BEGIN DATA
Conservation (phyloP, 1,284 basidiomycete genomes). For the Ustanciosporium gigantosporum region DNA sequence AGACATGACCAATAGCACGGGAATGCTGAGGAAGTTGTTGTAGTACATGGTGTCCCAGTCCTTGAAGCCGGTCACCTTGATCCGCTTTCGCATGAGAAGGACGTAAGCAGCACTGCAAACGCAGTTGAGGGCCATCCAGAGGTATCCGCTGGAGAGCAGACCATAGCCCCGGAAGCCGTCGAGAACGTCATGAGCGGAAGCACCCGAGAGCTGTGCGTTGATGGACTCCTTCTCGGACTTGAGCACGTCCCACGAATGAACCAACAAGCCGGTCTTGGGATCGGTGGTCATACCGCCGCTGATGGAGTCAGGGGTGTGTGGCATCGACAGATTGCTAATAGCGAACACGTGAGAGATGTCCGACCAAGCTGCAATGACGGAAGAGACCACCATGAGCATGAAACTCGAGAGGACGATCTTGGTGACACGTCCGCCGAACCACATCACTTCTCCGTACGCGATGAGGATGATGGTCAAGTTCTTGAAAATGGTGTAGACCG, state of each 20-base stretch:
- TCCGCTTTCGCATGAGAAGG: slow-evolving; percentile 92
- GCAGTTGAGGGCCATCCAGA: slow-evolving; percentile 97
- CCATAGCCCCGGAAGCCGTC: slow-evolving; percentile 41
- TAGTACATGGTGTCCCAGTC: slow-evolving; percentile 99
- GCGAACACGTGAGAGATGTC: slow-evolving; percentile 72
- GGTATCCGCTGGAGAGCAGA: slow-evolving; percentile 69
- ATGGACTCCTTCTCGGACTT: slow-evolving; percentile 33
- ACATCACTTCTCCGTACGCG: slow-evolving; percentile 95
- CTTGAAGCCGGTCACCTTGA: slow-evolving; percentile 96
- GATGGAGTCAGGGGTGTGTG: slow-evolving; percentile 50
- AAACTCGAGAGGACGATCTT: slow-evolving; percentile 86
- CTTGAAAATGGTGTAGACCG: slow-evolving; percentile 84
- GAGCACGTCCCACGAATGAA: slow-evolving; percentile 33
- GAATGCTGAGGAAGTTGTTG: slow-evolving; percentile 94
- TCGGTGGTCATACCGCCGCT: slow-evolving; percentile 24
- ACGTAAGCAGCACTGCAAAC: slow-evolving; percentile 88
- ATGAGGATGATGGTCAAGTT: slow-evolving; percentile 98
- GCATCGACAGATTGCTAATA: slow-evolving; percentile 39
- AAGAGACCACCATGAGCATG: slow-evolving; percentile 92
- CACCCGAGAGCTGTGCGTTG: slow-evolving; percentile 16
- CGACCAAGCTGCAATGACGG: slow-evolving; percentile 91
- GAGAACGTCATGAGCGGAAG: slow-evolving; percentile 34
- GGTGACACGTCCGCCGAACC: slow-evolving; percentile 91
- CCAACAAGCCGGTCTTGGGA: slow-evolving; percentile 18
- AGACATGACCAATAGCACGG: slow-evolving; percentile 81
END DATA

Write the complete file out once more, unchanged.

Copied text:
Conservation (phyloP, 1,284 basidiomycete genomes). For the Ustanciosporium gigantosporum region DNA sequence AGACATGACCAATAGCACGGGAATGCTGAGGAAGTTGTTGTAGTACATGGTGTCCCAGTCCTTGAAGCCGGTCACCTTGATCCGCTTTCGCATGAGAAGGACGTAAGCAGCACTGCAAACGCAGTTGAGGGCCATCCAGAGGTATCCGCTGGAGAGCAGACCATAGCCCCGGAAGCCGTCGAGAACGTCATGAGCGGAAGCACCCGAGAGCTGTGCGTTGATGGACTCCTTCTCGGACTTGAGCACGTCCCACGAATGAACCAACAAGCCGGTCTTGGGATCGGTGGTCATACCGCCGCTGATGGAGTCAGGGGTGTGTGGCATCGACAGATTGCTAATAGCGAACACGTGAGAGATGTCCGACCAAGCTGCAATGACGGAAGAGACCACCATGAGCATGAAACTCGAGAGGACGATCTTGGTGACACGTCCGCCGAACCACATCACTTCTCCGTACGCGATGAGGATGATGGTCAAGTTCTTGAAAATGGTGTAGACCG, state of each 20-base stretch:
- TCCGCTTTCGCATGAGAAGG: slow-evolving; percentile 92
- GCAGTTGAGGGCCATCCAGA: slow-evolving; percentile 97
- CCATAGCCCCGGAAGCCGTC: slow-evolving; percentile 41
- TAGTACATGGTGTCCCAGTC: slow-evolving; percentile 99
- GCGAACACGTGAGAGATGTC: slow-evolving; percentile 72
- GGTATCCGCTGGAGAGCAGA: slow-evolving; percentile 69
- ATGGACTCCTTCTCGGACTT: slow-evolving; percentile 33
- ACATCACTTCTCCGTACGCG: slow-evolving; percentile 95
- CTTGAAGCCGGTCACCTTGA: slow-evolving; percentile 96
- GATGGAGTCAGGGGTGTGTG: slow-evolving; percentile 50
- AAACTCGAGAGGACGATCTT: slow-evolving; percentile 86
- CTTGAAAATGGTGTAGACCG: slow-evolving; percentile 84
- GAGCACGTCCCACGAATGAA: slow-evolving; percentile 33
- GAATGCTGAGGAAGTTGTTG: slow-evolving; percentile 94
- TCGGTGGTCATACCGCCGCT: slow-evolving; percentile 24
- ACGTAAGCAGCACTGCAAAC: slow-evolving; percentile 88
- ATGAGGATGATGGTCAAGTT: slow-evolving; percentile 98
- GCATCGACAGATTGCTAATA: slow-evolving; percentile 39
- AAGAGACCACCATGAGCATG: slow-evolving; percentile 92
- CACCCGAGAGCTGTGCGTTG: slow-evolving; percentile 16
- CGACCAAGCTGCAATGACGG: slow-evolving; percentile 91
- GAGAACGTCATGAGCGGAAG: slow-evolving; percentile 34
- GGTGACACGTCCGCCGAACC: slow-evolving; percentile 91
- CCAACAAGCCGGTCTTGGGA: slow-evolving; percentile 18
- AGACATGACCAATAGCACGG: slow-evolving; percentile 81